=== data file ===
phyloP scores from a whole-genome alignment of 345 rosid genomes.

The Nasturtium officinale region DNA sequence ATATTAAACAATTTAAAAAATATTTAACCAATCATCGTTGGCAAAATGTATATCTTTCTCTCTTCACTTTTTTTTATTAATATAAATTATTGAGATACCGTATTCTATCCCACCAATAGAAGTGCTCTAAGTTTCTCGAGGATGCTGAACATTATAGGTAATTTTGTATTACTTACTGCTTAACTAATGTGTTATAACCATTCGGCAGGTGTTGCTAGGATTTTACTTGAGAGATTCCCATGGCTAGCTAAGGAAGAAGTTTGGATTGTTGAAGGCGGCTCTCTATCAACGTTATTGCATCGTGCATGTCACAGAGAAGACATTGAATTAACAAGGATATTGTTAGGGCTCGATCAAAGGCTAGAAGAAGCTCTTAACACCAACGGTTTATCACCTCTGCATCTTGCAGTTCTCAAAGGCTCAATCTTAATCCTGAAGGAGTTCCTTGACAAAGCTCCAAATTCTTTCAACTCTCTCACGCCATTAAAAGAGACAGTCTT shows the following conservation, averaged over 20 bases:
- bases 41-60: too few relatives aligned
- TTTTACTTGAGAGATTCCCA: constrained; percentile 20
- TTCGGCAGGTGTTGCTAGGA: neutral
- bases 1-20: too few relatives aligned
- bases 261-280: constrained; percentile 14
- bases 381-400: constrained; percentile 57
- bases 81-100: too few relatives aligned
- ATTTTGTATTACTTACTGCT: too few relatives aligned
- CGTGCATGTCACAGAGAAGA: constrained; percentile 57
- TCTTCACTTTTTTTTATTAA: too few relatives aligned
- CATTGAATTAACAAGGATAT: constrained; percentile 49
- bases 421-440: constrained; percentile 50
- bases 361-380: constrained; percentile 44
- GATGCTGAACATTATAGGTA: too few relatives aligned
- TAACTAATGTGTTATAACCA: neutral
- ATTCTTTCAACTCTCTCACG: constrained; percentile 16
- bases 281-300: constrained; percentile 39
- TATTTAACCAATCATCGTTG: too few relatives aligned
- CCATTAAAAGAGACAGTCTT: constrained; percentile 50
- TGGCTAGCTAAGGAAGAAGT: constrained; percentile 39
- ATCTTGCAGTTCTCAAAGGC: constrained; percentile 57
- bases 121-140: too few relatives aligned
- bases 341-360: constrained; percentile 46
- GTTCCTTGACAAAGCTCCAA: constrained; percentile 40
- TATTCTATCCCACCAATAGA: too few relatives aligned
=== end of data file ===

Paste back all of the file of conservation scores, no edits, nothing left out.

phyloP scores from a whole-genome alignment of 345 rosid genomes.

The Nasturtium officinale region DNA sequence ATATTAAACAATTTAAAAAATATTTAACCAATCATCGTTGGCAAAATGTATATCTTTCTCTCTTCACTTTTTTTTATTAATATAAATTATTGAGATACCGTATTCTATCCCACCAATAGAAGTGCTCTAAGTTTCTCGAGGATGCTGAACATTATAGGTAATTTTGTATTACTTACTGCTTAACTAATGTGTTATAACCATTCGGCAGGTGTTGCTAGGATTTTACTTGAGAGATTCCCATGGCTAGCTAAGGAAGAAGTTTGGATTGTTGAAGGCGGCTCTCTATCAACGTTATTGCATCGTGCATGTCACAGAGAAGACATTGAATTAACAAGGATATTGTTAGGGCTCGATCAAAGGCTAGAAGAAGCTCTTAACACCAACGGTTTATCACCTCTGCATCTTGCAGTTCTCAAAGGCTCAATCTTAATCCTGAAGGAGTTCCTTGACAAAGCTCCAAATTCTTTCAACTCTCTCACGCCATTAAAAGAGACAGTCTT shows the following conservation, averaged over 20 bases:
- bases 41-60: too few relatives aligned
- TTTTACTTGAGAGATTCCCA: constrained; percentile 20
- TTCGGCAGGTGTTGCTAGGA: neutral
- bases 1-20: too few relatives aligned
- bases 261-280: constrained; percentile 14
- bases 381-400: constrained; percentile 57
- bases 81-100: too few relatives aligned
- ATTTTGTATTACTTACTGCT: too few relatives aligned
- CGTGCATGTCACAGAGAAGA: constrained; percentile 57
- TCTTCACTTTTTTTTATTAA: too few relatives aligned
- CATTGAATTAACAAGGATAT: constrained; percentile 49
- bases 421-440: constrained; percentile 50
- bases 361-380: constrained; percentile 44
- GATGCTGAACATTATAGGTA: too few relatives aligned
- TAACTAATGTGTTATAACCA: neutral
- ATTCTTTCAACTCTCTCACG: constrained; percentile 16
- bases 281-300: constrained; percentile 39
- TATTTAACCAATCATCGTTG: too few relatives aligned
- CCATTAAAAGAGACAGTCTT: constrained; percentile 50
- TGGCTAGCTAAGGAAGAAGT: constrained; percentile 39
- ATCTTGCAGTTCTCAAAGGC: constrained; percentile 57
- bases 121-140: too few relatives aligned
- bases 341-360: constrained; percentile 46
- GTTCCTTGACAAAGCTCCAA: constrained; percentile 40
- TATTCTATCCCACCAATAGA: too few relatives aligned